The Weber Test

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In the Weber test, bone conduction is compared in both ears, and the examiner determines whether monaural impairment is neural or conductive in origin. Stand in front of the patient and place a vibrating 512-Hz tuning fork firmly against the center of the patient's forehead. Ask the patient to indicate whether he or she hears or feels the sound in the right ear, in the left ear, or in the middle of the forehead. Hearing the sound, or feeling the vibration, in the middle is the normal response. If the sound is not heard in the middle, the sound is said to be lateralized, and thus a hearing loss is present. Sound is lateralized to the affected side in conductive deafness. Try it on yourself. Occlude your right ear and place a vibrating tuning fork in the center of your forehead. Where do you hear it? On the right. You have created a conductive hearing loss on the right by blocking the right canal;the sound is lateralized to the right side. The Weber test is illustrated in Figure 11-13.

The explanation for the Weber test effect is based on the masking effect of background noise. In normal conditions, there is considerable background noise, which reaches the tympanic membrane by air conduction. This tends to mask the sound of the tuning fork heard by bone conduction. In an ear with a conductive hearing loss, the air conduction is decreased, and the masking effect is therefore diminished. Thus, the affected ear hears and feels the vibrating tuning fork better than does the normal ear.

In patients with unilateral sensorineural deafness, the sound is not heard on the affected side but is heard by, or localized to, the unaffected ear.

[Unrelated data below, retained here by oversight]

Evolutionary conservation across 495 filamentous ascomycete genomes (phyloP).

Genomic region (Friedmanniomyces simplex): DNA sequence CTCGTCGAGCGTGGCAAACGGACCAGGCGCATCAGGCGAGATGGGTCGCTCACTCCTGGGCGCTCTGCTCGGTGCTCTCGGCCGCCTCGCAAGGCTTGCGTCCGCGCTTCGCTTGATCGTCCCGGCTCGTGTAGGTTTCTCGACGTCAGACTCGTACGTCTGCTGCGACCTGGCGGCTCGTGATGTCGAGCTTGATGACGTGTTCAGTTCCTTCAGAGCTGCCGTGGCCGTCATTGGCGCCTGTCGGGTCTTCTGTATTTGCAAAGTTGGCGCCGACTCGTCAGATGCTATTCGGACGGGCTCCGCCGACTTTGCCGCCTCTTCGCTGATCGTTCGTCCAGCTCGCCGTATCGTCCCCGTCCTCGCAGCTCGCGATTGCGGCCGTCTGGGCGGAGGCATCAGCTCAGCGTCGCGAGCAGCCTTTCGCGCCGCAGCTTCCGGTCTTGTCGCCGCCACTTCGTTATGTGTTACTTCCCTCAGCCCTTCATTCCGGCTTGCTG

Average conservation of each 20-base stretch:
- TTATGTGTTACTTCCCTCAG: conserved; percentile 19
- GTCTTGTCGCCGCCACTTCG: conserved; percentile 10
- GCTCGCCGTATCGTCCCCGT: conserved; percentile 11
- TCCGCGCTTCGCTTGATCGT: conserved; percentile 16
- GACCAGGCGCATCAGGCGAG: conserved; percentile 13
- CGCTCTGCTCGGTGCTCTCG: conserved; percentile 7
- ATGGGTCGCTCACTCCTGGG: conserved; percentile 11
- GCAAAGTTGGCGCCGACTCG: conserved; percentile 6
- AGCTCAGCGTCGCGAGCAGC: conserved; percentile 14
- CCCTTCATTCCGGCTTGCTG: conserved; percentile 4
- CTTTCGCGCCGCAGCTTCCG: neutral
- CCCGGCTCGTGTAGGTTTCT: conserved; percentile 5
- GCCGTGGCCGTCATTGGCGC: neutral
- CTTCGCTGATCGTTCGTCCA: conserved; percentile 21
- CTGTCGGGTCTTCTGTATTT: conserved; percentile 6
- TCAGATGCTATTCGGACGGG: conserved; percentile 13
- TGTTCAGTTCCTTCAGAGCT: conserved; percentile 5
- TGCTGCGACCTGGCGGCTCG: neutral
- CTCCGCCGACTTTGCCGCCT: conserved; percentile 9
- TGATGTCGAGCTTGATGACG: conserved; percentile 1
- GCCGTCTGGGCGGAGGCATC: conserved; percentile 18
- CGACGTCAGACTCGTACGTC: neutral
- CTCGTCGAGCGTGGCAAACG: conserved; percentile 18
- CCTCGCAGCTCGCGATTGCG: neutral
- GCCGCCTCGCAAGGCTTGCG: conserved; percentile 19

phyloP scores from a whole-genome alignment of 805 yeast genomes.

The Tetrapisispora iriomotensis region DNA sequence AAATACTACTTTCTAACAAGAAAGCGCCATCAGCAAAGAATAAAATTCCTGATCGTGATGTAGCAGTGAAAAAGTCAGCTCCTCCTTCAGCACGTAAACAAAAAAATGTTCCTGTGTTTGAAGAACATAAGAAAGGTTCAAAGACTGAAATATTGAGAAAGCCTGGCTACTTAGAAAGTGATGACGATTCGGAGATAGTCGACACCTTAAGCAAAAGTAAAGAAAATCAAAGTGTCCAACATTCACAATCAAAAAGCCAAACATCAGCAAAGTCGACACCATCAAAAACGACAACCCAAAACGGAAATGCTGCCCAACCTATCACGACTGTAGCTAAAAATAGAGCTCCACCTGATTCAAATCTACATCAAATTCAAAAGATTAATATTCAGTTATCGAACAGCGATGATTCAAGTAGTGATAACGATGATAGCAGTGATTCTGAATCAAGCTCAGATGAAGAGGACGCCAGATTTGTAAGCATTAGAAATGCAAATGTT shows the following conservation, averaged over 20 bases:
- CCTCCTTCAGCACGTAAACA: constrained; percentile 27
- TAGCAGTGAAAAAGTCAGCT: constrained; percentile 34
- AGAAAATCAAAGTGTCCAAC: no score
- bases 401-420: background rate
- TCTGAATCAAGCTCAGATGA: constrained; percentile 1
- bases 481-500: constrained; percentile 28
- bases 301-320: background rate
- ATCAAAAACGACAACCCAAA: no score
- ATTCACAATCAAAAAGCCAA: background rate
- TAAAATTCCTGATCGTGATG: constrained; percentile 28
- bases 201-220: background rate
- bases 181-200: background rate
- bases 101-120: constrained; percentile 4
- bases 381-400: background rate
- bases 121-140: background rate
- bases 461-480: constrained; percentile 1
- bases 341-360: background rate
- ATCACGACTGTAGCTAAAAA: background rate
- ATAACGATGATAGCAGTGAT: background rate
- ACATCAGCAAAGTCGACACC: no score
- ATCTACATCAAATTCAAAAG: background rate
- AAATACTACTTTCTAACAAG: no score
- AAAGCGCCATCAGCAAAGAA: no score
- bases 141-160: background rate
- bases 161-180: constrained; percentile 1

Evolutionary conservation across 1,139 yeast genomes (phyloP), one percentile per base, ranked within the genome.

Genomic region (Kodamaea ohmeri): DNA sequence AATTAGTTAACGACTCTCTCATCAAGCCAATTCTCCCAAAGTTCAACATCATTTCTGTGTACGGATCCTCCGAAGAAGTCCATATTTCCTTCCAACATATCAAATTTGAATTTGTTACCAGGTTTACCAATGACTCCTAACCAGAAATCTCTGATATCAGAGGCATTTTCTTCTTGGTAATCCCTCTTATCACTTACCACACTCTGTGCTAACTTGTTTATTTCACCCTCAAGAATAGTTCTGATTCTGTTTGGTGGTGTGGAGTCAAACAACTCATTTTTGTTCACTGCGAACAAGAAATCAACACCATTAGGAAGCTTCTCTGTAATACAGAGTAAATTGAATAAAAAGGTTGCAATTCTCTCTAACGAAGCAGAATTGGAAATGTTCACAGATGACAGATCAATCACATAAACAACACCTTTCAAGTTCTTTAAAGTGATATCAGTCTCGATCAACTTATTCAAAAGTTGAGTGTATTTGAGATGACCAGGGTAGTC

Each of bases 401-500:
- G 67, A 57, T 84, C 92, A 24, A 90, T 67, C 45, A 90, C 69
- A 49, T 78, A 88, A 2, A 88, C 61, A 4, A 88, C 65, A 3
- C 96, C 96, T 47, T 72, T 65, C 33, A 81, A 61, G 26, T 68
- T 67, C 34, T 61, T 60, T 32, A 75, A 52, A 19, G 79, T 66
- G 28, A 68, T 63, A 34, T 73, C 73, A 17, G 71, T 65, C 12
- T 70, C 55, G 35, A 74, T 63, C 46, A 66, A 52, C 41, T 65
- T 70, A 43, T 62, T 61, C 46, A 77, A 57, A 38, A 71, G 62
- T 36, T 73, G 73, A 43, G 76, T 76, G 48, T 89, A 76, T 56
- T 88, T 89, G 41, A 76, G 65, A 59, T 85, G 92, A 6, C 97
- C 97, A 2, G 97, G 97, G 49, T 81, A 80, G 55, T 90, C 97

To test the reliability of the patient's responses, it is occasionally useful to strike the tuning fork against the palm of the hand and hold it briefly to silence it. The Rinne and Weber tests are then carried out as indicated, using the silent tuning fork. This serves as a good control.

In summary, consider the following two examples:

Rinne: Right ear: AC > BC (Rinne positive); left ear: AC > BC (Rinne positive) Weber: Lateralization to the left ear Diagnosis: Right sensorineural deafness

Weber Test

Figure 11-13 The Weber test. When a vibrating tuning fork is placed on the center of the forehead, the normal response is for the sound to be heard in the center, without lateralization to either side. A, In the presence of a conductive hearing loss, the sound is heard on the side of the conductive loss. B, In the presence of a sensorineural loss, the sound is heard better on the opposite (unaffected) side.

Figure 11-13 The Weber test. When a vibrating tuning fork is placed on the center of the forehead, the normal response is for the sound to be heard in the center, without lateralization to either side. A, In the presence of a conductive hearing loss, the sound is heard on the side of the conductive loss. B, In the presence of a sensorineural loss, the sound is heard better on the opposite (unaffected) side.

Example 2

Rinne: Right ear: AC > BC (Rinne positive); left ear: BC > AC (Rinne negative) Weber: Lateralization to the left ear Diagnosis: Left conductive deafness

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